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As a formerly frequent forcing club player I loved it when the opps doubled a forcing club for majors. We then get 3 bids: pass, XX, & 1 to describe our hcp range. The double takes no space away from the auction.
The only time I will double a forcing club is with an opening hand that is exactly 4=4 in majors where I will have difficulty competing over opener's 1N rebid after a negative (1) reply.

Until I see a non-memory intensive followup to Namyats that allows responder to probe separately for side King(s) and shortness, and can ask about opener's trump solidity, etc at a safe level I will not play the convention. That people open Namyats with a side suit of xxx just asks for trouble. I recently read that someone uses 3N & 4C for Namyats. Maybe the 2under preempt, with it's second available asking step can be a winner.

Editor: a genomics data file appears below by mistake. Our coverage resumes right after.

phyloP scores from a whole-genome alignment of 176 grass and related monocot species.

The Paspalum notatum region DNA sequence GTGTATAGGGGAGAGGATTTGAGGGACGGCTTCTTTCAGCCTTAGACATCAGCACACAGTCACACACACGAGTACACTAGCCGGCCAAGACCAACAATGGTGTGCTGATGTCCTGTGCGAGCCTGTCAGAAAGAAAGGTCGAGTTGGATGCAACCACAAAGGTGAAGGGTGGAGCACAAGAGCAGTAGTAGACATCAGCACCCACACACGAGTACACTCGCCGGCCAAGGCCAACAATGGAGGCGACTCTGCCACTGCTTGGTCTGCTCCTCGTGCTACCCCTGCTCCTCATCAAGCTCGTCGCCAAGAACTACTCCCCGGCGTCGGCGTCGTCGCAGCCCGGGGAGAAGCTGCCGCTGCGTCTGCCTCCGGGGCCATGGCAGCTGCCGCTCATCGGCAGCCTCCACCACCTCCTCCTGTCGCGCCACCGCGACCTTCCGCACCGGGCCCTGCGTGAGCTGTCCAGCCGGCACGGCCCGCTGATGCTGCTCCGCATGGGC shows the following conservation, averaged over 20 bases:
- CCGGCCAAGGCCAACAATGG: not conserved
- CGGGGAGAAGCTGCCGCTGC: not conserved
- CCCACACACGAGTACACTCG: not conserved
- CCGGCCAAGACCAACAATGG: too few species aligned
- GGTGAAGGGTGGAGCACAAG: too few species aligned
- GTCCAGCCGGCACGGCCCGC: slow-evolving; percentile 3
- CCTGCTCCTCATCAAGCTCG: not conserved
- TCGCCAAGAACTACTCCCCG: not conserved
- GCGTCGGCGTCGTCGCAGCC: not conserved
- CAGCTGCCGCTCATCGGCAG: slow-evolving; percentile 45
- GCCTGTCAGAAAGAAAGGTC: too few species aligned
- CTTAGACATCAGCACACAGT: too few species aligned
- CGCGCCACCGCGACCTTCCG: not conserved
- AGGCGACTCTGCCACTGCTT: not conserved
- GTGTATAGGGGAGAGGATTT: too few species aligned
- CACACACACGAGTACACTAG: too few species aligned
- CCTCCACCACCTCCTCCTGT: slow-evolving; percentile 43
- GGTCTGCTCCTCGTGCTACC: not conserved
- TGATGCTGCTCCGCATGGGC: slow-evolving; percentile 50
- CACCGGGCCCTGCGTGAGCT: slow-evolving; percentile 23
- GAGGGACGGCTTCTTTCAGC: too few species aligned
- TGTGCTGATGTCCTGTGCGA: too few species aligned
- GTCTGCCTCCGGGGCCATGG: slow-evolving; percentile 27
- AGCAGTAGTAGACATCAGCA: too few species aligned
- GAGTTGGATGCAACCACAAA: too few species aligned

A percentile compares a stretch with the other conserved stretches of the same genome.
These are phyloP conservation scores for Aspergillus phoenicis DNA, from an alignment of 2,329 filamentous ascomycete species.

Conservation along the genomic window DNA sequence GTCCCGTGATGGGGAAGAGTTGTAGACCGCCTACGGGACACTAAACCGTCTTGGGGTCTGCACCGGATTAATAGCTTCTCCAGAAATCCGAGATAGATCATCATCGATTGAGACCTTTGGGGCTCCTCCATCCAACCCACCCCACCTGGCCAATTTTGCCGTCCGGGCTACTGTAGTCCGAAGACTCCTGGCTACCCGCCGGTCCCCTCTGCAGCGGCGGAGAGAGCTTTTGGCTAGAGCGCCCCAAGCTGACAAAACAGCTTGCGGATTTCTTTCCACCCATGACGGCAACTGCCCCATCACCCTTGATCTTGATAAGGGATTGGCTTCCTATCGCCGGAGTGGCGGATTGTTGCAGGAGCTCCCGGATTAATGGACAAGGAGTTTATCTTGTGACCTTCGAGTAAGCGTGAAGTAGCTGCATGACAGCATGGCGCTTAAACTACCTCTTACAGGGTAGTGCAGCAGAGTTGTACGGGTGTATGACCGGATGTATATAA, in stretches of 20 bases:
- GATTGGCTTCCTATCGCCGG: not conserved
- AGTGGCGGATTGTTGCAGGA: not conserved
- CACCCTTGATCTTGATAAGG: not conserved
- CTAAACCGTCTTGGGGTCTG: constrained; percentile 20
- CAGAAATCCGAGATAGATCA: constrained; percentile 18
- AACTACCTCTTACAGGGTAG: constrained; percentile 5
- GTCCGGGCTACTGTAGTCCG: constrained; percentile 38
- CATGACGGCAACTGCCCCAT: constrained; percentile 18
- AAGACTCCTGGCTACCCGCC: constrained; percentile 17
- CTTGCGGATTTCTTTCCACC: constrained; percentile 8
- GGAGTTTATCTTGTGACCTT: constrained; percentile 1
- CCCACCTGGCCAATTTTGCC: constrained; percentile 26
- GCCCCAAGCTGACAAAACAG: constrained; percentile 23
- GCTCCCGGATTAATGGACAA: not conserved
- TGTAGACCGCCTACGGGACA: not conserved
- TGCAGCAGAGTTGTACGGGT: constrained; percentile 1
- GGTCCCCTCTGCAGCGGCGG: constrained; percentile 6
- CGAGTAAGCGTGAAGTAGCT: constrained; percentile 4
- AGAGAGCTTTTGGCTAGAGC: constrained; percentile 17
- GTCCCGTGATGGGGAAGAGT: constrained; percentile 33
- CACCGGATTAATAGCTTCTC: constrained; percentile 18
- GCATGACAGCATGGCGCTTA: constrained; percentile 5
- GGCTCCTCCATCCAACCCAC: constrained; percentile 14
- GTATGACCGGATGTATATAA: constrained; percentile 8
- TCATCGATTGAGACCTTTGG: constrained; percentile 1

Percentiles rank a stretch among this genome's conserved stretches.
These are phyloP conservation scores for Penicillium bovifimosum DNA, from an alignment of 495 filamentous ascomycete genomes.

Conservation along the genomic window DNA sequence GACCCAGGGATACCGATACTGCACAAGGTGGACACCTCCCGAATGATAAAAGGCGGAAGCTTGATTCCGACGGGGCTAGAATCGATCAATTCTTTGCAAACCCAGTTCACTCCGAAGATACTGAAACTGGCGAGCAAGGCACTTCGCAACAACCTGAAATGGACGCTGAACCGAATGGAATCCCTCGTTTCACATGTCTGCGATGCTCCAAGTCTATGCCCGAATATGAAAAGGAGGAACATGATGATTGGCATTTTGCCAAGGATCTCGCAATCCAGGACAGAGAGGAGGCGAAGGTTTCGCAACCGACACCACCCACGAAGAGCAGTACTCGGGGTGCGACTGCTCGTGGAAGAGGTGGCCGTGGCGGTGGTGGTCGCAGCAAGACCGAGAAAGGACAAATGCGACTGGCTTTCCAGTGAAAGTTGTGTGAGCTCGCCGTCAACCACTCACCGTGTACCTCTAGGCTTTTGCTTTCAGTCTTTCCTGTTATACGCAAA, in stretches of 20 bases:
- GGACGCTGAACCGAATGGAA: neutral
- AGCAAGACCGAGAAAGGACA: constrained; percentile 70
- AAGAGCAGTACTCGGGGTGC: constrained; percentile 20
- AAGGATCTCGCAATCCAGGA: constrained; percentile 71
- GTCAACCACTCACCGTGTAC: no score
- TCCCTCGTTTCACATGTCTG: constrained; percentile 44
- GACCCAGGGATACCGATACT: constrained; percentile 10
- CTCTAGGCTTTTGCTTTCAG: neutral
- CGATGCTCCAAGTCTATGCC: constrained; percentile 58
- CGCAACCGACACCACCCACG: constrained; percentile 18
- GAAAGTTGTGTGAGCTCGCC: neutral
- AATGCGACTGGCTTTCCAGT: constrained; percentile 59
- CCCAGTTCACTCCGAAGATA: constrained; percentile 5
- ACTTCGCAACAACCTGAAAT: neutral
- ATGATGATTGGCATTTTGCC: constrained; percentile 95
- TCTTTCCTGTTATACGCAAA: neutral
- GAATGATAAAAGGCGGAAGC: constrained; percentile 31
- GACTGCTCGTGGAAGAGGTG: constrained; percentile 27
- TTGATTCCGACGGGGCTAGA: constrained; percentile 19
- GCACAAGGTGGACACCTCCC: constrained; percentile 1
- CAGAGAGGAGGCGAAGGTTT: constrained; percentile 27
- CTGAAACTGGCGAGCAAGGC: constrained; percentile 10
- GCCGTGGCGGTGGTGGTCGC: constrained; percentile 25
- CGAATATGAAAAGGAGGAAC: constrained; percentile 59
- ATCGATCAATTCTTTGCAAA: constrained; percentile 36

April 21, 2014
Mike Cassel edited this comment April 21, 2014
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i tell my students that given the choice between playing Smith or playing Lebensohl, not that i ever have to make the choice, i would choose Smith. It comes up far more often than when opps interfere over our NT openings.

It allows for more kinds of opening leads that may hit paydirt, and as long as the partnership takes care to plan their signals at trick 1, so they aren't hesitating re. their signal at T2, it's extremely useful.

One added benefit of Smith: you no longer need to give the opps info re. your opening leads vis a vis coded Ts and 9s including the J denies gift to the declarer. Your Smith will clarify if your lead is a top of nothing or top of an interior sequence
April 21, 2014